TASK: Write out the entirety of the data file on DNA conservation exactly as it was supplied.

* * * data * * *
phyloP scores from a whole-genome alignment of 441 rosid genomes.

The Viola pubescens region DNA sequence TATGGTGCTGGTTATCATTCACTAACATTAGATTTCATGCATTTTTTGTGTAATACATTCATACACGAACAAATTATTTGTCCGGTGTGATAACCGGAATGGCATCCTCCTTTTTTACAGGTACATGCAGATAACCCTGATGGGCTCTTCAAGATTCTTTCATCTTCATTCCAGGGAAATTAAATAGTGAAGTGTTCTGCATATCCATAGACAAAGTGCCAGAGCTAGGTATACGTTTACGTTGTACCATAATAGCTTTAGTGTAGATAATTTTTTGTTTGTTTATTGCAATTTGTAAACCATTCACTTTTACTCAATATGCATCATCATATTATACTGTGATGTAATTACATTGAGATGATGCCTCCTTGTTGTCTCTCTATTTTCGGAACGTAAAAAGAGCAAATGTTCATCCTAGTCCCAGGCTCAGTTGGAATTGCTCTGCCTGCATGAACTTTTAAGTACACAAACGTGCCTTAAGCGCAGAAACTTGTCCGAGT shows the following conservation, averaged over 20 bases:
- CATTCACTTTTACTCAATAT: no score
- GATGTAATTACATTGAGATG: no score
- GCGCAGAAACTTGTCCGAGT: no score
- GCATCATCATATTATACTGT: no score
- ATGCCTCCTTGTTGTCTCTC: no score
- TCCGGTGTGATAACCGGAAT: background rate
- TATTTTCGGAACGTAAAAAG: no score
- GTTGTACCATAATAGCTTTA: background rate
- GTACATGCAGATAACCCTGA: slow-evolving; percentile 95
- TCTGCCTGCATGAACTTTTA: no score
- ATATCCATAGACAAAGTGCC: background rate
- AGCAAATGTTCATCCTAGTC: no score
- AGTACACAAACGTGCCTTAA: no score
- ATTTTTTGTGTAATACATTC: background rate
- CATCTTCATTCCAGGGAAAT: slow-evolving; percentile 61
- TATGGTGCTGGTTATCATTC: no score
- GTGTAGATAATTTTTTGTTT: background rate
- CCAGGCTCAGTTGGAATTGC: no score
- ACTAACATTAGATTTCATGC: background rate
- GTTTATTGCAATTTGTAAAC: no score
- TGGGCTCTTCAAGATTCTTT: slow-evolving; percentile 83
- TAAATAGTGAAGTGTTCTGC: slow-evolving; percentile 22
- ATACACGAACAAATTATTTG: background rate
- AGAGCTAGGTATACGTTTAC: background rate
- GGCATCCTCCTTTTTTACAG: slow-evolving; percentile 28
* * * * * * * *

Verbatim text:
phyloP scores from a whole-genome alignment of 441 rosid genomes.

The Viola pubescens region DNA sequence TATGGTGCTGGTTATCATTCACTAACATTAGATTTCATGCATTTTTTGTGTAATACATTCATACACGAACAAATTATTTGTCCGGTGTGATAACCGGAATGGCATCCTCCTTTTTTACAGGTACATGCAGATAACCCTGATGGGCTCTTCAAGATTCTTTCATCTTCATTCCAGGGAAATTAAATAGTGAAGTGTTCTGCATATCCATAGACAAAGTGCCAGAGCTAGGTATACGTTTACGTTGTACCATAATAGCTTTAGTGTAGATAATTTTTTGTTTGTTTATTGCAATTTGTAAACCATTCACTTTTACTCAATATGCATCATCATATTATACTGTGATGTAATTACATTGAGATGATGCCTCCTTGTTGTCTCTCTATTTTCGGAACGTAAAAAGAGCAAATGTTCATCCTAGTCCCAGGCTCAGTTGGAATTGCTCTGCCTGCATGAACTTTTAAGTACACAAACGTGCCTTAAGCGCAGAAACTTGTCCGAGT shows the following conservation, averaged over 20 bases:
- CATTCACTTTTACTCAATAT: no score
- GATGTAATTACATTGAGATG: no score
- GCGCAGAAACTTGTCCGAGT: no score
- GCATCATCATATTATACTGT: no score
- ATGCCTCCTTGTTGTCTCTC: no score
- TCCGGTGTGATAACCGGAAT: background rate
- TATTTTCGGAACGTAAAAAG: no score
- GTTGTACCATAATAGCTTTA: background rate
- GTACATGCAGATAACCCTGA: slow-evolving; percentile 95
- TCTGCCTGCATGAACTTTTA: no score
- ATATCCATAGACAAAGTGCC: background rate
- AGCAAATGTTCATCCTAGTC: no score
- AGTACACAAACGTGCCTTAA: no score
- ATTTTTTGTGTAATACATTC: background rate
- CATCTTCATTCCAGGGAAAT: slow-evolving; percentile 61
- TATGGTGCTGGTTATCATTC: no score
- GTGTAGATAATTTTTTGTTT: background rate
- CCAGGCTCAGTTGGAATTGC: no score
- ACTAACATTAGATTTCATGC: background rate
- GTTTATTGCAATTTGTAAAC: no score
- TGGGCTCTTCAAGATTCTTT: slow-evolving; percentile 83
- TAAATAGTGAAGTGTTCTGC: slow-evolving; percentile 22
- ATACACGAACAAATTATTTG: background rate
- AGAGCTAGGTATACGTTTAC: background rate
- GGCATCCTCCTTTTTTACAG: slow-evolving; percentile 28